Wednesday, September 5, 2012

The Satanic Verses by Salman Rushdie: A review

The Satanic Verses, Salman Rushdie's notorious 1988 book that garnered him a fatwa from the ayatollahs, has been on my to-be-read list all these years since, but somehow I just never got around to it. Until now. Maybe it's just as well. Perhaps I wouldn't have had the patience for this complicated tale earlier. It is a difficult but ultimately rewarding read. 

The book is so famous as to almost not require a description, but it is full of magical realism and of allusions to Islamic texts, not only the Qur'an, of which I have a woeful ignorance. I'm sure that my ignorance led me to a lack of understanding of some of Rushdie's points and yet I felt that his overall theme regarding human, and especially family, relationships was universal and fully accessible to me. 

He begins his story with a hijacked airliner that is blown up over the English Channel by the terrorists who hijacked it. We meet Gibreel Farishta and Saladin Chamcha as they are tumbling toward the earth from thirty thousand feet up. Miraculously surviving the fall, they land in the Channel and swim to shore, ending up on a beach in front of the home of an irascible elderly woman named Rosa. The woman confronts them on "her" beach and takes them into her home. The unusual activity on the beach has been noticed by neighbors, however, and they have called the police. The boys in blue arrive and take Chamcha, who seems to be metamorphosing into a goat, into custody. Farishta, who has dressed himself in some of Rosa's dead husband's clothes and claims to be an old friend is left behind.

Did I mention that the two are actors? Farishta is the biggest star in India and Chamcha an actor who provides voice-overs for commercials and gives voice to cartoon characters. He is an expatriate who is just returning to England after his first visit back to Bombay in fifteen years. He is estranged from his father who has married a second wife named Nasreen. Saladin's mother, the first wife, now dead, was also named Nasreen. The relationship between Saladin and his father is in some ways the core story of this book, but it is surrounded by stories of Gibreel (Gabriel) the archangel who may or may not be the being with whom Saladin fell to earth or maybe he's just a paranoid schizophrenic; Mahound (Mohammed) and his twelve wives, particularly the favorite Ayesha; a poet named Baal and twelve whores who play the roles for customers in a whorehouse of the Prophet and his wives; a prophetess named Ayesha who, clothed in living butterflies, leads a village on a haj to Mecca that will take them across the Arabian Sea - on dry land because the seas will part for them. And on and on.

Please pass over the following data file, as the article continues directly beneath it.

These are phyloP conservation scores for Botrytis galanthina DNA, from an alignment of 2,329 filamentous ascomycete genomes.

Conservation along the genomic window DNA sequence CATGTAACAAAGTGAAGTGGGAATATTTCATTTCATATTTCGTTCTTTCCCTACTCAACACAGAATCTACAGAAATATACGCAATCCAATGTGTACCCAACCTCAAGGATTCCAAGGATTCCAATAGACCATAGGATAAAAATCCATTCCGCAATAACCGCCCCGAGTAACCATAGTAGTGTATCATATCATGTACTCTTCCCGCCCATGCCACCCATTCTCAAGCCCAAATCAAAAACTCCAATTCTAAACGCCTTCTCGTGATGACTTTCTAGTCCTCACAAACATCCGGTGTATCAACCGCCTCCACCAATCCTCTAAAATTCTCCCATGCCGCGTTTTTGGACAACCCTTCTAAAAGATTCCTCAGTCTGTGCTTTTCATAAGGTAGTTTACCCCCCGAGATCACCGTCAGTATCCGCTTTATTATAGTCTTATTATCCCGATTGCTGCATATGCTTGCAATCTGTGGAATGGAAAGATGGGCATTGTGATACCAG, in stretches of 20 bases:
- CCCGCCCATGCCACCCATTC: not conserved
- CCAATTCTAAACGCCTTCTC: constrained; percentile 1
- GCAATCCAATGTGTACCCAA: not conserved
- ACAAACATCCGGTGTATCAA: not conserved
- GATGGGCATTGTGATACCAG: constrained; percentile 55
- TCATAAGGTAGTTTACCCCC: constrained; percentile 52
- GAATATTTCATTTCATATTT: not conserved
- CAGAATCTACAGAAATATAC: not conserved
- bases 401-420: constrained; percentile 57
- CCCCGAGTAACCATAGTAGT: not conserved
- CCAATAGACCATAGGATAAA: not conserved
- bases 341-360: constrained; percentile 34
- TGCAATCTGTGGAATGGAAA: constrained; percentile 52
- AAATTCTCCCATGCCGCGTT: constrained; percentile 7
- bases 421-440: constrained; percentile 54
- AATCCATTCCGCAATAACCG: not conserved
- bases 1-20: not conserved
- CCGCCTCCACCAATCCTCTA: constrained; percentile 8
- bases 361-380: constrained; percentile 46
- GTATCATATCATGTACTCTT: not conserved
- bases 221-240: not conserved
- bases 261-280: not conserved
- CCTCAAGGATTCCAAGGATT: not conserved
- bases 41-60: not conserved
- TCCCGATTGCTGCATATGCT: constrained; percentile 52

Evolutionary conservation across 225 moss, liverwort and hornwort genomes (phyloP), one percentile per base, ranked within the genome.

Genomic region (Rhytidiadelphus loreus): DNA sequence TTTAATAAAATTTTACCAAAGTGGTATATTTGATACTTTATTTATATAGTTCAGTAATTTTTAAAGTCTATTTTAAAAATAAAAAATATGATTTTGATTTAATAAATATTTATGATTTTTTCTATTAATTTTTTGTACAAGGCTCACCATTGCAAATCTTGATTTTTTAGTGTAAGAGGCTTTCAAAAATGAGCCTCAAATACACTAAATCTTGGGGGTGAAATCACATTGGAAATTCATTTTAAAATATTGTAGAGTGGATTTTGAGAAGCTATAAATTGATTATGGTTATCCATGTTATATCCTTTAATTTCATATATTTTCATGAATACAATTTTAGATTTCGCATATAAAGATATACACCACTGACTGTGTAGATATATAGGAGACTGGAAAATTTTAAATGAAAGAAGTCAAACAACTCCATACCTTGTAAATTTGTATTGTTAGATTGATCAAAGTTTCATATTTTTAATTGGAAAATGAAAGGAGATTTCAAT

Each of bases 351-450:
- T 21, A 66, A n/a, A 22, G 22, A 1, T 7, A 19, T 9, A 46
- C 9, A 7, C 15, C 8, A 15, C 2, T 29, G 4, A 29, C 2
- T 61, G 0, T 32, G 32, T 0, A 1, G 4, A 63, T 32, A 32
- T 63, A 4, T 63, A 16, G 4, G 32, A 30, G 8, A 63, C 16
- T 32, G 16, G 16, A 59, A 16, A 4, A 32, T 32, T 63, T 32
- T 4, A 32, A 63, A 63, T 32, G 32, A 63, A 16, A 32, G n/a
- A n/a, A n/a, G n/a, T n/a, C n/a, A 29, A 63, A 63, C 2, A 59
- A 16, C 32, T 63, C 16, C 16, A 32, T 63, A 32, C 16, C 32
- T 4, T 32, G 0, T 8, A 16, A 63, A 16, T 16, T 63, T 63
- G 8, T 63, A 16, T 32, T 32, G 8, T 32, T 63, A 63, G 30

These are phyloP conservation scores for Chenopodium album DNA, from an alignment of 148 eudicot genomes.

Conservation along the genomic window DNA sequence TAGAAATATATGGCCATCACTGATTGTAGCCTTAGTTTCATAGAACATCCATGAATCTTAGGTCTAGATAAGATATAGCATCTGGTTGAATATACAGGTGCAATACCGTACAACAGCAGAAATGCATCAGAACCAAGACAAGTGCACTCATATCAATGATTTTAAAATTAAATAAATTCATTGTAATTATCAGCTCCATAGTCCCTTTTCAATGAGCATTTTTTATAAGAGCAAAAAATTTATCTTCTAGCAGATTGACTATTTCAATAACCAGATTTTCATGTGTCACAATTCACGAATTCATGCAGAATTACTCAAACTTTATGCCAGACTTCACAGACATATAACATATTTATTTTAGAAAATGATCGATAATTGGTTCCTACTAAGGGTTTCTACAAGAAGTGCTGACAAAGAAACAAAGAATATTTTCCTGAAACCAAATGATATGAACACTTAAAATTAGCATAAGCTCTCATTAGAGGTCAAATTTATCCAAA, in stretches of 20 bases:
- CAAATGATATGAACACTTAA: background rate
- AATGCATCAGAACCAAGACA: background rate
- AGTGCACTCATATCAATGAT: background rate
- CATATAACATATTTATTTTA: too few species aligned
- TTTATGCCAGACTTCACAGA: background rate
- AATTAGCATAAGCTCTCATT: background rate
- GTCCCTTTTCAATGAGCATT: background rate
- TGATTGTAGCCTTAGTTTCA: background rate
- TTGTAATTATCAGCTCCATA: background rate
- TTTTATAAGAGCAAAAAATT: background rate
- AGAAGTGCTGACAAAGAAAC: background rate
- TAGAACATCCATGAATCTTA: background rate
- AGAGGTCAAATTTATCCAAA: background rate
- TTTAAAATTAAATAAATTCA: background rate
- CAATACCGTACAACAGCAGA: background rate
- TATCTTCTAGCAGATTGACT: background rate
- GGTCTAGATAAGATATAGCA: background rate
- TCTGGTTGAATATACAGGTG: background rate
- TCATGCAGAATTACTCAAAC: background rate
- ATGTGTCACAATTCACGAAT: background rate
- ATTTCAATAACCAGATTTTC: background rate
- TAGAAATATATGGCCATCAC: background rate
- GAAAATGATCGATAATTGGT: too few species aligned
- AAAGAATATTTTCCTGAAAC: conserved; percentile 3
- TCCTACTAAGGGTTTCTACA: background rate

It is often hard to separate reality from magical reality here, but I eventually held onto Chamcha as the bright thread that would lead me out of the maze. After he fell to earth and began to change into a goat, he suffered abuse by the police who arrested him and then was in hospital for a while where he continued to change, until he was befriended by a physiotherapist and helped to escape, along with many other inmates/patients, from the hospital. As he met others who were willing to assist him and as he learned to channel his anger and stop being a patsy, he began to lose his goatish characteristics and returned to being fully human again. Unfortunately, being fully human meant that he was occasionally something of a jerk.

Chamcha causes much pain for some innocent people and eventually ends up in a burning restaurant, trapped under a beam, from which he is rescued by Gibreel. Things have seemingly come full circle. After his recovery - including heart bypass surgery - he is called back to India by Nasreem II because his father is dying. I have to say that perhaps my favorite part of the book was his return to India and his reconciliation with the people he had left behind, because it tied up so many of the loose ends of the story and maybe because it seemed most real and devoid of magic. 

This is, in many ways, an amazing book. I understand how fundamentalist Islamists can be offended by it. I don't understand how someone professing a religious turn of mind - or anyone, for that matter - can call for a writer to be murdered because of his words. I am offended by many books, e.g., every one that Ann Coulter and Glenn Beck and Bill O'Reilly have ever written. But I wouldn't wish them dead or even silence them. They are idiots but at least they serve the purpose of making the rest of us look smarter in comparison. But I digress.

This is the first and only book of Rushdie's that I've read, but it has certainly piqued my interest. I think I'm ready to tackle some of his others now.

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